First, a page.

On the backgdrop, the easiest and least expensive is plain black construction paper that you can buy in sheets at art/craft or stationery stores. The back wall will disappear.

The high nitrates if accurate [if using the API liquid kit, shake Regent #2 for a good 2 minutes before adding the drops, otherwise it may give a false and higher reading] are a concern, as nitrates above 20ppm can be detrimental to any cichlid, not to mention other fish too. More plants should help, and regular (every week) partial water changes of half the tank volume. The pleco may be contributing to this too.

Byron.


Byron 10-08-2012 10:06 AM

I don't mind commenting here on Excel, it is much what I have written in other threads; I just didn't want to bog down the previous post.:lol: Came across something I had forgotten, that Excel can cause higher nitrates, so this may be another part of the problem. The following comes from a cichlid site, just to give proper credit.

The Material Safety Data Sheet (MSDS) for Excel lists glutaraldehyde as the active ingredient. Glutaraldehyde is an antimicrobial, bactericide, fungicide, and virucide, commonly used to sterilize medical instruments in hospitals. It is also used as an embalming fluid, as an ingredient in Anti-Freeze, an antibacterial agent in cooling towers, a leather tanning agent, a biocide in water treatment, a sanitary solution for portable toilets, and is used to sterilize ballast tanks in ships moving from one water source to another (to kill off pathogens and critters that may be transferred in the tanks from one water way to another).

From the above, one can see that this is a highly toxic chemical. It will kill some plants outright (Vallisneria usually melts), and if it should be overdosed it will kill plants, fish and bacteria.

There is more natural CO2 in a healthy tank than many realize; aside from the respiration of fish, plants and bacteria, CO2 occurs from the breakdown of organics in the substrate, and the majority is from this source, which is why planted tank aquarists leave the substrate alone in most cases.

I use and recommend Seachem's Flourish Comprehensive Supplement. Another basically identical product is Brightwell Aquatics' FlorinMulti. In either case, make sure it is the specific product, as both manufacturers make several different products in the respective lines.

Dwarf cichlids are usually good parents, fearlessly defending the eggs and fry. But this is during the daylight; at night they sleep. But catfish do not. If you want to raise the fry, never have nocturnal fish in the aquarium. I have several times had corys consume the eggs or fry. And any pleco will do the same.

Byron.

aklick 10-08-2012 08:36 PM

Is it necessary to have a feeder like a pleco?

I do like them but I would also like to give my other fish the opportunity to reproduce if they want to. Guess I have some thinking to do.

Quote:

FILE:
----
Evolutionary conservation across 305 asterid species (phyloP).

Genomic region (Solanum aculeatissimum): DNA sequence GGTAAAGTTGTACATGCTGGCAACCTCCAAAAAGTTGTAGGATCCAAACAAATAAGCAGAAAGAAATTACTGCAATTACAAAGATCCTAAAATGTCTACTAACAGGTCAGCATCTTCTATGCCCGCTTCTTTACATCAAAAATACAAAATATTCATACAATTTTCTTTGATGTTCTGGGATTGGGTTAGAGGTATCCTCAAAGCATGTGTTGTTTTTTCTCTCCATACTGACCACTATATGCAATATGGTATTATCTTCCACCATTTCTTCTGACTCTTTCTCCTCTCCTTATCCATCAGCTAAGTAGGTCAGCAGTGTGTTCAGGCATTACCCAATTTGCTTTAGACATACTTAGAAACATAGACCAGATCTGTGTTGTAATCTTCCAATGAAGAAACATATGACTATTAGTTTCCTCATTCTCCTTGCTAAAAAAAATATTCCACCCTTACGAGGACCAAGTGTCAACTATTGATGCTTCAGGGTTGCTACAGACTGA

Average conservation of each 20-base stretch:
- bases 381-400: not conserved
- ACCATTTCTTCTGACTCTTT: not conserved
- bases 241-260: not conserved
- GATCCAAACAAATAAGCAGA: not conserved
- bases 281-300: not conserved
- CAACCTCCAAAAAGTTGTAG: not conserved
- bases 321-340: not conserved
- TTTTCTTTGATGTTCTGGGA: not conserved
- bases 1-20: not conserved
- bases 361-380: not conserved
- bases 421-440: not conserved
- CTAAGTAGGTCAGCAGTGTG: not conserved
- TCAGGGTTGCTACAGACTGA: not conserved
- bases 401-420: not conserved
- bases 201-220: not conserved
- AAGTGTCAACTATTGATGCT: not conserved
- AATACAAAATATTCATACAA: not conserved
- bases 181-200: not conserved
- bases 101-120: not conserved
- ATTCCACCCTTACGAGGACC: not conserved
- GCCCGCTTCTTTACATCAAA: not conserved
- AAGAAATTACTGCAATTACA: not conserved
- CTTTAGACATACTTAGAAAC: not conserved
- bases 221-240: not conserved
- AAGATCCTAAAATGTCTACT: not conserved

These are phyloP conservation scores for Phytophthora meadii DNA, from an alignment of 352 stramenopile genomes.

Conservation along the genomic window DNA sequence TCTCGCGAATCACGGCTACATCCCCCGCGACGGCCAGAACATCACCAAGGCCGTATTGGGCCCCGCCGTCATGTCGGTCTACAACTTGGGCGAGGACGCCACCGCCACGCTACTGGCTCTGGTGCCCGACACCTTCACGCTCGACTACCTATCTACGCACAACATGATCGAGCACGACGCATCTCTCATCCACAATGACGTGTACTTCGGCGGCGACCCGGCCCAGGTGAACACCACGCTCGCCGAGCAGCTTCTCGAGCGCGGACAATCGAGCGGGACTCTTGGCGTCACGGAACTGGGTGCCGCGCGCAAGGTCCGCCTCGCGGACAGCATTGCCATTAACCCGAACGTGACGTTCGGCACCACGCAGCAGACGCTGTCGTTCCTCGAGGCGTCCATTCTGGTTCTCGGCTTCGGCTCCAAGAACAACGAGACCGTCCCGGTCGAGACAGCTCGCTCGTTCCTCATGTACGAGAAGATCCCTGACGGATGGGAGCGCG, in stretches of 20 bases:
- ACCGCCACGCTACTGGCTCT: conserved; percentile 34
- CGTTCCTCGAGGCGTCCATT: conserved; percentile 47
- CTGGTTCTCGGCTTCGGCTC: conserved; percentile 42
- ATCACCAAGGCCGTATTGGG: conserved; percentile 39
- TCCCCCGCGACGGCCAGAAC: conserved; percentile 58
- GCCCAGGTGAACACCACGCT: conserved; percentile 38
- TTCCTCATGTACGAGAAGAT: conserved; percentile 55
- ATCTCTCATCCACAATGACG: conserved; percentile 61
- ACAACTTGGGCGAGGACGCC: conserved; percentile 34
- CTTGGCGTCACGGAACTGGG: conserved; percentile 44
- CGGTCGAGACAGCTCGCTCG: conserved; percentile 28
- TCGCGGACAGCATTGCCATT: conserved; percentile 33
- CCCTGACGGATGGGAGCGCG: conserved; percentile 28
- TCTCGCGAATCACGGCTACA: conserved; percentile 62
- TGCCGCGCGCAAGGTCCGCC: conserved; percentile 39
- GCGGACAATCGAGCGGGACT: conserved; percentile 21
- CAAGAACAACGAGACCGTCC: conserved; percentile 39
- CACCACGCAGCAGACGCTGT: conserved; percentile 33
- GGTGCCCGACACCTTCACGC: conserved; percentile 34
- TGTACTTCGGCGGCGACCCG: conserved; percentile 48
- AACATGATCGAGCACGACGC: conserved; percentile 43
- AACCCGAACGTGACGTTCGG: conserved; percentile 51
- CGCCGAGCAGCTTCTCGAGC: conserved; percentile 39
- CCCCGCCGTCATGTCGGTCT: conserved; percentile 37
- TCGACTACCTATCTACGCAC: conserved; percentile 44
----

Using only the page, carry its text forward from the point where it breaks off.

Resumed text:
Originally Posted by Byron (Post 1269129)
I don't mind commenting here on Excel, it is much what I have written in other threads; I just didn't want to bog down the previous post.:lol: Came across something I had forgotten, that Excel can cause higher nitrates, so this may be another part of the problem. The following comes from a cichlid site, just to give proper credit.

The Material Safety Data Sheet (MSDS) for Excel lists glutaraldehyde as the active ingredient. Glutaraldehyde is an antimicrobial, bactericide, fungicide, and virucide, commonly used to sterilize medical instruments in hospitals. It is also used as an embalming fluid, as an ingredient in Anti-Freeze, an antibacterial agent in cooling towers, a leather tanning agent, a biocide in water treatment, a sanitary solution for portable toilets, and is used to sterilize ballast tanks in ships moving from one water source to another (to kill off pathogens and critters that may be transferred in the tanks from one water way to another).

From the above, one can see that this is a highly toxic chemical. It will kill some plants outright (Vallisneria usually melts), and if it should be overdosed it will kill plants, fish and bacteria.

There is more natural CO2 in a healthy tank than many realize; aside from the respiration of fish, plants and bacteria, CO2 occurs from the breakdown of organics in the substrate, and the majority is from this source, which is why planted tank aquarists leave the substrate alone in most cases.

I use and recommend Seachem's Flourish Comprehensive Supplement. Another basically identical product is Brightwell Aquatics' FlorinMulti. In either case, make sure it is the specific product, as both manufacturers make several different products in the respective lines.

Dwarf cichlids are usually good parents, fearlessly defending the eggs and fry. But this is during the daylight; at night they sleep. But catfish do not. If you want to raise the fry, never have nocturnal fish in the aquarium. I have several times had corys consume the eggs or fry. And any pleco will do the same.

Byron.


Byron 10-09-2012 01:26 PM

Quote:

Originally Posted by aklick (Post 1269658)
Is it necessary to have a feeder like a pleco?

I do like them but I would also like to give my other fish the opportunity to reproduce if they want to. Guess I have some thinking to do.

I assume you are referring to a fish that eats algae. No, this is not necessary. I have various fish in some of my tanks that do, other tanks do not have such. There are many fish that enjoy grazing on algae. I would not buy any fish solely for this reason, only if you really like the fish in its own right. The algae that most of them eat is only limited to the common, not problem algae.

Almost any "catfish" will find eggs/fry. Catfish are almost all nocturnal, which is why they are so thorough at this. The cichlids are basically defenseless during darkness.